Sailing Uncharted Waters with Old Boats? COVID-19 and the Digitalization and Professionalization of Presidential Campaigns in Portugal
2. The COVID-19 Pandemic and Election Campaigning: Which Influence on Digitalization and Professionalization?
3.1. Variable Operationalization
3.1.2. Online Competition
4.2. Online Competition
Informed Consent Statement
Data Availability Statement
Conflicts of Interest
|Professionalization||Communication||Events||Administrative and Operational Costs||Others||Total|
|Marcelo Rebelo de Sousa||1500 |
|Tiago Mayan Gonçalves||10,450|
|Professionalization||Communication||Events||Administrative and Operational Costs||Others||Total|
|Marcelo Rebelo de Sousa||20,000|
|António Sampaio da Nóvoa||50,000|
|Maria de Belém Roseira||84,271|
|Paulo de Morais||13,714|
This is not done in the analysis of online competition, in search of equalization or normalization patterns, as such analysis requires a full pool (or at least a wider number) of candidates or parties.
In Portugal, the official election campaign starts two weeks before the election day and stops the day before voters are called to the polls (that Saturday is called Dia de Reflexão, Reflection Day). However, campaigning starts quite before that, in an unofficial period dubbed pré-campanha (pre-campaign). As we focus on the two months preceding each election, the period we analyze thus encompasses the pre-campaign and the official campaign stages of the broader campaign cycle. In the analysis of professionalization, since it is not possible to anchor specific dates to expenses, we compare campaign budgets decided before the lockdown/in the pre-campaign period and actual campaign expenses.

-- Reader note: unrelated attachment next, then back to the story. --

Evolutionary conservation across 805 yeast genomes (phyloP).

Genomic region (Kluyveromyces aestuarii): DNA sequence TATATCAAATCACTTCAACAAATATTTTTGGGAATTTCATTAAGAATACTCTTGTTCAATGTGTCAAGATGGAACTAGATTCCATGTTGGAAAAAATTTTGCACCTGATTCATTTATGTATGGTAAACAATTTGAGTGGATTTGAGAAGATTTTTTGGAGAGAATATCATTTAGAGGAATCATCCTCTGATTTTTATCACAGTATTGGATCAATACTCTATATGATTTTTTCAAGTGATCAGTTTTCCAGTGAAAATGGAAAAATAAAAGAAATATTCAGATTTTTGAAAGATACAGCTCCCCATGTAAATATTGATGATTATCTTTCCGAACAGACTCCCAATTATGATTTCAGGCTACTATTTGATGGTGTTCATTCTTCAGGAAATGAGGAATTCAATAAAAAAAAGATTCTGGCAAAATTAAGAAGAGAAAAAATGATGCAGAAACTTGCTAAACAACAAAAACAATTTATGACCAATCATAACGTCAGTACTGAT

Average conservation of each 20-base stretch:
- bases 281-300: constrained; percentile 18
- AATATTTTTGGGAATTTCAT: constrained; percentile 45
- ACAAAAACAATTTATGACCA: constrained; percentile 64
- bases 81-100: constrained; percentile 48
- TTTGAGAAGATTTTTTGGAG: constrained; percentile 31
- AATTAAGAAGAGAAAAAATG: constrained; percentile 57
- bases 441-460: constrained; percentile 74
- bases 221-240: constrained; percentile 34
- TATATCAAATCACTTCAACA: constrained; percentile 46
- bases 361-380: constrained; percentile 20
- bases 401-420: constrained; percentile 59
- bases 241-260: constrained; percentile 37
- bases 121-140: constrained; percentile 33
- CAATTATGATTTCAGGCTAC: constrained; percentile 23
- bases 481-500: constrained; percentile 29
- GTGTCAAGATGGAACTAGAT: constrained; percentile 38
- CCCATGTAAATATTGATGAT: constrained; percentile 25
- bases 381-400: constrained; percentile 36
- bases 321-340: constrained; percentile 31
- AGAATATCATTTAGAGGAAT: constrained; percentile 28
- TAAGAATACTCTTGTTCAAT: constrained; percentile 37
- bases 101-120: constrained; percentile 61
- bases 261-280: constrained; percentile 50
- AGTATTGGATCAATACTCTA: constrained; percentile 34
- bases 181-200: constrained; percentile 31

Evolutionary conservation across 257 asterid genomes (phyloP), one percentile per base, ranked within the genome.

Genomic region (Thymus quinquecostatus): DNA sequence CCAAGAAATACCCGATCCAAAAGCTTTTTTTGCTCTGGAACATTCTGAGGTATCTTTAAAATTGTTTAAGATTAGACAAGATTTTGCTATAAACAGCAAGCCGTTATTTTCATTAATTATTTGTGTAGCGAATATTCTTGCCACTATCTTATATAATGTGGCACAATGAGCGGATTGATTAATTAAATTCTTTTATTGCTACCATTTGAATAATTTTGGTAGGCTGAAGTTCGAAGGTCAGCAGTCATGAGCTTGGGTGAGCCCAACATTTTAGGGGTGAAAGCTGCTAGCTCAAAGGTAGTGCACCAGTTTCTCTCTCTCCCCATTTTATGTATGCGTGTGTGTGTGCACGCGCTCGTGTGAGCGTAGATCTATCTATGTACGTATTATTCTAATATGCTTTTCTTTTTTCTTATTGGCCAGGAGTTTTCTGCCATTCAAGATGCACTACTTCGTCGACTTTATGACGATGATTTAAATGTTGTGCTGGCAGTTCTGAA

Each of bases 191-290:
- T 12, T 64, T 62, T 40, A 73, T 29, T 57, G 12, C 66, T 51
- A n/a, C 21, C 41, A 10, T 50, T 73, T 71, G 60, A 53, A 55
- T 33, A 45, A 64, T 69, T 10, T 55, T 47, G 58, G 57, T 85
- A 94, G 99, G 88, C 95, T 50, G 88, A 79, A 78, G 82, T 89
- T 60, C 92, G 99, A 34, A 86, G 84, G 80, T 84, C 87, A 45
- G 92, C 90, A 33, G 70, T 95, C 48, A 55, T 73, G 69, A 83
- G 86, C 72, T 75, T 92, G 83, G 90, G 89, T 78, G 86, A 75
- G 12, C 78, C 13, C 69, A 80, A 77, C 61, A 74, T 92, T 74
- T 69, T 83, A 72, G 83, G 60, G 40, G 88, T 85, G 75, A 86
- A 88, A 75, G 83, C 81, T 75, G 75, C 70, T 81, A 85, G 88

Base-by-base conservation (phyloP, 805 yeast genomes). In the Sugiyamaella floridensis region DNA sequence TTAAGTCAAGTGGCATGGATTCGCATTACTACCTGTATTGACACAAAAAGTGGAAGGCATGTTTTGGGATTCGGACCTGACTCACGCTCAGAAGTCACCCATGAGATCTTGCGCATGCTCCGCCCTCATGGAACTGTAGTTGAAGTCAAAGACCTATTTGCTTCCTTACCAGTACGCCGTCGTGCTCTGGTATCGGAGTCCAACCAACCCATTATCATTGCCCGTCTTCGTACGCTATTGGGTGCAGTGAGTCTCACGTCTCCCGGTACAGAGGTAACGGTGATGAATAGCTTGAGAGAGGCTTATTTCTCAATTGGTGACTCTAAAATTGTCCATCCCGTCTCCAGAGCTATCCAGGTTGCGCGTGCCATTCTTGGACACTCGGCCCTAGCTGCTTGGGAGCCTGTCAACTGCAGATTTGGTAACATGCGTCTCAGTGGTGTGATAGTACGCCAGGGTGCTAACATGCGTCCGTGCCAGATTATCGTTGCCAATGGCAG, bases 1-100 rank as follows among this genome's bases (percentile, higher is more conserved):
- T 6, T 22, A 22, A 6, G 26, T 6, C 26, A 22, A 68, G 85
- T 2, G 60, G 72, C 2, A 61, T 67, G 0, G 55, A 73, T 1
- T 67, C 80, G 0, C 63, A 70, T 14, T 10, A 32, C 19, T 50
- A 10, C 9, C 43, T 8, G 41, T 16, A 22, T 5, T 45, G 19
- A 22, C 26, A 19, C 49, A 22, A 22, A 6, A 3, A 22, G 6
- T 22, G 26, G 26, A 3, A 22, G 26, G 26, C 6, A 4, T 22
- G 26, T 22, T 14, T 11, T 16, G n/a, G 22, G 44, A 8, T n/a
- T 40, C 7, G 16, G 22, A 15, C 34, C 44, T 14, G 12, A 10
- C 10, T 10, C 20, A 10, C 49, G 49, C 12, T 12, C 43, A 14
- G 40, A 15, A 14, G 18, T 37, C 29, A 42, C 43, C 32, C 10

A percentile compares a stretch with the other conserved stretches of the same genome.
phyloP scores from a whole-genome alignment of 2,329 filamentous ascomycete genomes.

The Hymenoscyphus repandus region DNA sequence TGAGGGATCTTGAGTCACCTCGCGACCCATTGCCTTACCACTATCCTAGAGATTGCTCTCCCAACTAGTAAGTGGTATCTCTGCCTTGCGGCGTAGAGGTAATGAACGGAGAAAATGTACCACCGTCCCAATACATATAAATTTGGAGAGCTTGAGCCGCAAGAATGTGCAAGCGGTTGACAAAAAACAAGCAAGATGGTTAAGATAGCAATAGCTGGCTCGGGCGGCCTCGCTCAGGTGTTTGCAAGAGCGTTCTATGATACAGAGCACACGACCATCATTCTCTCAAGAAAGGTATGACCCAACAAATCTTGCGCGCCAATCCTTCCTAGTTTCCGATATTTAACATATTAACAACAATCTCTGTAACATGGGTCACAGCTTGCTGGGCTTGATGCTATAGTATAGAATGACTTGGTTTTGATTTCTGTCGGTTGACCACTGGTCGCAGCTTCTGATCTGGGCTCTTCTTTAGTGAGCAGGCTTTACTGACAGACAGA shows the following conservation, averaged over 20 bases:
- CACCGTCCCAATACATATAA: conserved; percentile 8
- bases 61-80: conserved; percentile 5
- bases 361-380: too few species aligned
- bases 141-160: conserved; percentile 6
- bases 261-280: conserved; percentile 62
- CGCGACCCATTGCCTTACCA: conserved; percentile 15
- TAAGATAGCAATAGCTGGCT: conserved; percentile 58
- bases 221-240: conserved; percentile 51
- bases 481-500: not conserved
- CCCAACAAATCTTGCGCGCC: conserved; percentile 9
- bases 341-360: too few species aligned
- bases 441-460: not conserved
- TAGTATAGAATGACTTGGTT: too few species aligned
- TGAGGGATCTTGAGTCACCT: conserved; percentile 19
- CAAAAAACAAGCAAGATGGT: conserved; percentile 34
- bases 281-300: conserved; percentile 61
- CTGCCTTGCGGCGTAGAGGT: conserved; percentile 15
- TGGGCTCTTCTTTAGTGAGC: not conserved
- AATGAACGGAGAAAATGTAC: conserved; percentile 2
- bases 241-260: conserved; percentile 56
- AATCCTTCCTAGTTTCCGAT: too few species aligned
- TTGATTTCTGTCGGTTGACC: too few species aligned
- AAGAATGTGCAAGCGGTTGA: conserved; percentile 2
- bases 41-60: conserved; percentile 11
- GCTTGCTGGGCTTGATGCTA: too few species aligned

Despite its name, which reflects the legacy of Portuguese revolutionary context of the early 1970s, PSD is a center-right party standing for liberal reforms in economic terms (Jalali 2007).
In late January, Marcelo Rebelo de Sousa’s electoral prospects were of: 58% of support in the ICS-Iscte poll; 59.3% in the Intercampus poll; 59.7% in the Aximage poll; 61.8% in the Eurosondagem poll; 63% in the CESOP poll; and 65.4% in the Pitagórica poll. Source: ERC—Media Regulatory Entity (https://www.erc.pt/pt/sondagens/publicitacao-de-sondagens/depositos-de-2021, accessed on 17 June 2022).
Sources: https://www.tribunalconstitucional.pt/tc/contas_eleicoes-pr-2016.html#1104 and https://www.tribunalconstitucional.pt/tc/contas_eleicoes-pr-2021.html, accessed on 11 September 2022.
Except for Marcelo Rebelo de Sousa in 2021, every candidate had their own campaign website, wherein they publicized personal and campaign details, including information on specific events (e.g. Tiago Mayan Gonçalves) or the overall campaign agenda (e.g., Marisa Matias, Edgar Silva, or João Ferreira).